Dalgona coffee: fluffy, caffeinated, photogenic, and… exhausting? With claims it can take an obscene amount of whisking to make, we wondered what factors influenced the amount of time needed to make this novel beverage.
Early on during our stay at home orders, “Dalgona Coffee” became quite the sensation.
A number of folks (including Alton Brown!) claimed it took a long time to make dalgona coffee (“5-10 minutes at least”), but that did not match our experience. The first time dalgona was constructed in the primary testing facility, it came together quite quickly (it seemed to take only a minute). So, what might cause drastically different make times?
Key Alton Brown quotes:
- “I may have chosen the wrong bowl”
- “there is probably an easier way to do this, but I’ve never done this before!”
- this face:
In addition to his own observation about his bowl choice, we also noted he had used silicone tipped mixer beaters and used an instant espresso. In an effort to see what is most important in whipping up a quick batch of dalgona, we ran several trials and timed them for you!
- 1 Tb instant coffee (we used Folgers)
- 1 Tb sugar
- 1 Tb hot water (we used the 175°F setting on our electric kettle)
- Timing device
- Optional (if you want to enjoy the beverage when done with the experiment): glass with ice and milk to serve. A straw is also recommended if you would like to avoid having a sticky coffee-stache.
- Handheld Mixer (we used a Kitchen Aid with wire “turbo” beaters and a Breville with silicone tipped “scraper” beaters)
- note: ideally we would have used a single mixer and only varied the beater style to eliminate any variation caused by the different motors/mixing speeds
- small: 5.5″ wide, 4″ deep, 5 cup total volume
- large: 8.25″ wide, 4″ deep, 12 cup total volume
- these are both from an older stand mixer with a rotating base
- add instant coffee, sugar, and hot water to the bowl
- start the timing device
- turn on mixer and beat at high speed until soft peaks form
- record the time it took (e.g. record video and subtract time needed for checking consistency)
Trial 1: wire beaters, small bowl = 1:03 minutes
Trial 2: silicone tipped, small bowl = 1:30 minutes
Trial 3: wire beaters, large bowl = 5:41 minutes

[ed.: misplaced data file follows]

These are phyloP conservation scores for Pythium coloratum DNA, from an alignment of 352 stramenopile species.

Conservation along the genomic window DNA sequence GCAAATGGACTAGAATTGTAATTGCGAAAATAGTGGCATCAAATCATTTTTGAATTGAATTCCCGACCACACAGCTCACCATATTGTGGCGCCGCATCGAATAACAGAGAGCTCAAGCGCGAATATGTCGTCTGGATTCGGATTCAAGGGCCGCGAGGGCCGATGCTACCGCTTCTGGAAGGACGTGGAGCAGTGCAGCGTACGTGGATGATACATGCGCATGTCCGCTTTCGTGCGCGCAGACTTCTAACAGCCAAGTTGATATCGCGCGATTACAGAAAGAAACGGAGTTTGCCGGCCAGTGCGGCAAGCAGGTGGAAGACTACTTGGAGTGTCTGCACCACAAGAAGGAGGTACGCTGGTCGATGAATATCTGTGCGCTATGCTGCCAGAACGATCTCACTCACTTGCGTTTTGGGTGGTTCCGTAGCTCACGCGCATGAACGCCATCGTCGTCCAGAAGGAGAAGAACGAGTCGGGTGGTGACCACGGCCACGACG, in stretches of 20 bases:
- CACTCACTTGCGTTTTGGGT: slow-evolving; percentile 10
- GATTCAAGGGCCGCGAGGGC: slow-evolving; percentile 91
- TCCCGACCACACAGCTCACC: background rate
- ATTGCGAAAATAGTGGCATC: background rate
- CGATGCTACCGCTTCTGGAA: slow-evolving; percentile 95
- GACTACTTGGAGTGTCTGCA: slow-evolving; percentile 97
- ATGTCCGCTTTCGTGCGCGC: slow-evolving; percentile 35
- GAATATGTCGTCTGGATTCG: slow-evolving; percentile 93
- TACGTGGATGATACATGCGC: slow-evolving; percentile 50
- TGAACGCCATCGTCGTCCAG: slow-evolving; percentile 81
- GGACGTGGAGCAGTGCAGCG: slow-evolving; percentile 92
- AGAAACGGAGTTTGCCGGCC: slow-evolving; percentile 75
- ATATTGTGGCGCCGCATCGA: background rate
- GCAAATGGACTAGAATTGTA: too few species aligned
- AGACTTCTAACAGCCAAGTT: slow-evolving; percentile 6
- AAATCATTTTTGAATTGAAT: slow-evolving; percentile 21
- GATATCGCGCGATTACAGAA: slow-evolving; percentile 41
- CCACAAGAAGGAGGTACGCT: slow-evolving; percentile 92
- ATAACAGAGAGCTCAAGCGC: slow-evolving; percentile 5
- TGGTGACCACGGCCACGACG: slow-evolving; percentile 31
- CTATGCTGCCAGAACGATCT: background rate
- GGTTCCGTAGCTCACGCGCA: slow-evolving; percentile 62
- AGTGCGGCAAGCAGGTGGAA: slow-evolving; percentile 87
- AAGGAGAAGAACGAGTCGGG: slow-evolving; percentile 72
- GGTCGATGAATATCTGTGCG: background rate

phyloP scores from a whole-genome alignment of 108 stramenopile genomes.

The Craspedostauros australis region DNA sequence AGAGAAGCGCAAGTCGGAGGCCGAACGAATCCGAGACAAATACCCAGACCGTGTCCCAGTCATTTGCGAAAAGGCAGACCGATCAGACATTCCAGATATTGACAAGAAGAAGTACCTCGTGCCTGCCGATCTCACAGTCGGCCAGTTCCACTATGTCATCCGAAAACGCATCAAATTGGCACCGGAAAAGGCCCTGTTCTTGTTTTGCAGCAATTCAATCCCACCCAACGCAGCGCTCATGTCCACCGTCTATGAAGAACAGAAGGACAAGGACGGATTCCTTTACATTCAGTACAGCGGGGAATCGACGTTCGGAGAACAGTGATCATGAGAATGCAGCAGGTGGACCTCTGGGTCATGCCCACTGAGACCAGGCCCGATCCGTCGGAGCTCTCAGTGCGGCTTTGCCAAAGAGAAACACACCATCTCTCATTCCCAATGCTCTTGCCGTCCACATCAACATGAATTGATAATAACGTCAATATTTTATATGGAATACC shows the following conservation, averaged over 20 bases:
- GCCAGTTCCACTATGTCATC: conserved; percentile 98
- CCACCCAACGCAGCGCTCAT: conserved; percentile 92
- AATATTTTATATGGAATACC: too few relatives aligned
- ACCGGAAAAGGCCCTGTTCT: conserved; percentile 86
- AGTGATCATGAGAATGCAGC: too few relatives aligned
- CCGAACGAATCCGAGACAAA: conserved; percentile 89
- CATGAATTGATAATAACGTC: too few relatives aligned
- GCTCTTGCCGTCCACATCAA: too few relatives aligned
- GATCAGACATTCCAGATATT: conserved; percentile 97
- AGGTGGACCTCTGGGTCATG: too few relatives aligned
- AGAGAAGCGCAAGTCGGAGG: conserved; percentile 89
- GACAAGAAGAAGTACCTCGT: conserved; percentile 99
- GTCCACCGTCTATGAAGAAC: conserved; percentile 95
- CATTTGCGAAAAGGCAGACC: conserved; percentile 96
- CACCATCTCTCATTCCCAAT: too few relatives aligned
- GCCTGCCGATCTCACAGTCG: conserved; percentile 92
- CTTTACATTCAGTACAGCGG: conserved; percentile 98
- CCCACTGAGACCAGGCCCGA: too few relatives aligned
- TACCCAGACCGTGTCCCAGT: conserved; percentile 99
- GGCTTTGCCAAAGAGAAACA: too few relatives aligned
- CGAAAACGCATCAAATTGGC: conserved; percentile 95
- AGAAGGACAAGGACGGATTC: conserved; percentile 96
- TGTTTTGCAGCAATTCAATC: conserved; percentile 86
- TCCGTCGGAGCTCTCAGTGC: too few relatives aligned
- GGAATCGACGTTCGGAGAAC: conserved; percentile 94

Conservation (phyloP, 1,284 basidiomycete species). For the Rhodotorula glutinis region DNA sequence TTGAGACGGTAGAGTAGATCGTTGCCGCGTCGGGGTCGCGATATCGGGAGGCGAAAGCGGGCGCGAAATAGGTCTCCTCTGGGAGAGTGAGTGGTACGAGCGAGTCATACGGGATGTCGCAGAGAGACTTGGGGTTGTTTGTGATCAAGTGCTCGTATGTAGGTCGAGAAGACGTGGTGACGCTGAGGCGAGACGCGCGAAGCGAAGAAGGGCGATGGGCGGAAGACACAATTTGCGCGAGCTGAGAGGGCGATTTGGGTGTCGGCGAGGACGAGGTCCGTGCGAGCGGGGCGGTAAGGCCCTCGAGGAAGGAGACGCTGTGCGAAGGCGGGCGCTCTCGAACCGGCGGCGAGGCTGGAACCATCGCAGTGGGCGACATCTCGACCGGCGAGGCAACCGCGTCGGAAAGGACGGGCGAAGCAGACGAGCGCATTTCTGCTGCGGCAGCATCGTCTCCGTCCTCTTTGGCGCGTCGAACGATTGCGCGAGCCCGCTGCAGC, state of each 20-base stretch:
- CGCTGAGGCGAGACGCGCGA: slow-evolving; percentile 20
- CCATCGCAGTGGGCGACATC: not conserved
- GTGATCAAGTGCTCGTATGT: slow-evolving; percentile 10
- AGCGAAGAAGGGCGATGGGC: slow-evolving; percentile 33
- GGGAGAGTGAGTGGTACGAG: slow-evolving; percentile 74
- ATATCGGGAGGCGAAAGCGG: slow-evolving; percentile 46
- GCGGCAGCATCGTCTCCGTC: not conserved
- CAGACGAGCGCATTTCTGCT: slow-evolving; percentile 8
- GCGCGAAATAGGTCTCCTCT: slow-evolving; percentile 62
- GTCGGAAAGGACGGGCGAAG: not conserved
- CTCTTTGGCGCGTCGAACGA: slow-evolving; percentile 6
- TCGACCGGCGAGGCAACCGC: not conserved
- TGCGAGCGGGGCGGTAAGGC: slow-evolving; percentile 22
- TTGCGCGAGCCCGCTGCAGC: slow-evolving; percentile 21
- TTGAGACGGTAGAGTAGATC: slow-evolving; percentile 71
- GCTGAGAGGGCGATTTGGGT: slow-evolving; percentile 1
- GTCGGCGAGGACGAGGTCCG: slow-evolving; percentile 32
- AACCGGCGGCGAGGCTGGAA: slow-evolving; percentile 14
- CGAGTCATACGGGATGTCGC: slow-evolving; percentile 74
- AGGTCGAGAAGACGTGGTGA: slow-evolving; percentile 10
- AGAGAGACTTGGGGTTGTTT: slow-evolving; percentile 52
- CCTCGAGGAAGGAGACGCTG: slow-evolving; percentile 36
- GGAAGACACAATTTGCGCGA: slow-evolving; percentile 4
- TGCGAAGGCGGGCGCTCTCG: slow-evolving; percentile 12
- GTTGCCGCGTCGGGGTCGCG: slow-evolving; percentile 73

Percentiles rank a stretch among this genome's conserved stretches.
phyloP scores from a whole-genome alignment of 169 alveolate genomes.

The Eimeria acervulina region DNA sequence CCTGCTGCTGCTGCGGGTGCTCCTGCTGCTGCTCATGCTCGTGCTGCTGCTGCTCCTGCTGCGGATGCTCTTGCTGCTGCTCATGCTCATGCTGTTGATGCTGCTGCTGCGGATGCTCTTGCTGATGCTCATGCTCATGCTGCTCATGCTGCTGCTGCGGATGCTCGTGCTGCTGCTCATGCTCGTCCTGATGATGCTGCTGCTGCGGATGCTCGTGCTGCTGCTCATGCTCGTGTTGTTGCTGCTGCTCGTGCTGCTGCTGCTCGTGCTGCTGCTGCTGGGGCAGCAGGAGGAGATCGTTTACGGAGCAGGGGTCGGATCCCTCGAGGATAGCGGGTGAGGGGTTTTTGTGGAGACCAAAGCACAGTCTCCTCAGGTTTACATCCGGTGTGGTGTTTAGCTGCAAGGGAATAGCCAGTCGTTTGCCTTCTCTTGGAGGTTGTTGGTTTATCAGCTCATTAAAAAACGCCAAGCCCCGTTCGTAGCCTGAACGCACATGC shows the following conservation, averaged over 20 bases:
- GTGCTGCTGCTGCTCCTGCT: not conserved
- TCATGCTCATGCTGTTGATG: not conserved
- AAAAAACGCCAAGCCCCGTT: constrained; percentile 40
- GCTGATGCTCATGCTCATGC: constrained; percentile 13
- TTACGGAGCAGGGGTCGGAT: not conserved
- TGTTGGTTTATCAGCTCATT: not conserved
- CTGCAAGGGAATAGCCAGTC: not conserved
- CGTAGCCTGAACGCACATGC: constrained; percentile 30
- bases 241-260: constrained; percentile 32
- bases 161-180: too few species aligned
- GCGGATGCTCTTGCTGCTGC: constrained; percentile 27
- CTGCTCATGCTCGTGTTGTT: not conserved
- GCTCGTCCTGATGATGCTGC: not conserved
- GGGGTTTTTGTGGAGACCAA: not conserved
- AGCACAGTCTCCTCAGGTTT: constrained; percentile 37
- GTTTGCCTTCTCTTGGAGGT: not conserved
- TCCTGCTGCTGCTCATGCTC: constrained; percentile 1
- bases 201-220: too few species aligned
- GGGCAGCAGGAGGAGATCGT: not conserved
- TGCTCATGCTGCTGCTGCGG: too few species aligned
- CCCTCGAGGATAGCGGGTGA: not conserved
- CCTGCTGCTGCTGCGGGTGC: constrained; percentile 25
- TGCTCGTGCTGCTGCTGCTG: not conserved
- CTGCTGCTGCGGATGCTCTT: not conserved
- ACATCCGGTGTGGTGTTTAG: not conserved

Trial 4: silicone tipped, large bowl = 6:07 minutes
Just to see how other options might impact the time to beverage we also tried the following:
Trial 5: handheld balloon whisk, small bowl = 2:44 minutes
Trial 6: wire beaters, small bowl, instant espresso (Medaglia D’oro) = 45 seconds
Trial 7: stick blender, small bowl = funny… …but not effective. This trail was considered a failure and we gave up after two minutes with minimal progress.
Failed Side Experiment…
While the end result may look like meringue, we would not recommend baking it. This was however a great test of our new silicone baking mat and at least cleanup was a breeze – these sad little pucks peeled off with ease.
During Trial 5, arm fatigue seemed significantly increased compared to the prior trials. While our experimental design was complicated by the use of two different handheld mixers, the arm fatigue plus knowing we were using different equipment lead to massing said equipment (without beaters):
- Kitchen Aid mixer: 891.7 g
- Breville mixer: 1162.5 g
- That extra 270.8 grams of mixer was definitely noticeable during a 6 minute trial run!
Apparently a “mixer” is also a “robot culinaire” according to the label on ours. “It’s the little differences” and that one just made our afternoon brighter.
Bowl size matters – a lot!
If it is taking you more than 2 minutes with a handheld electric mixer, try using a smaller bowl. Even manually doing this with a decent whisk took less than 3 minutes (and would be even faster if you had better conditioned whisking muscles).
Interestingly, the fastest time was with the instant espresso, so if seconds matter, try upgrading your instant coffee product too.
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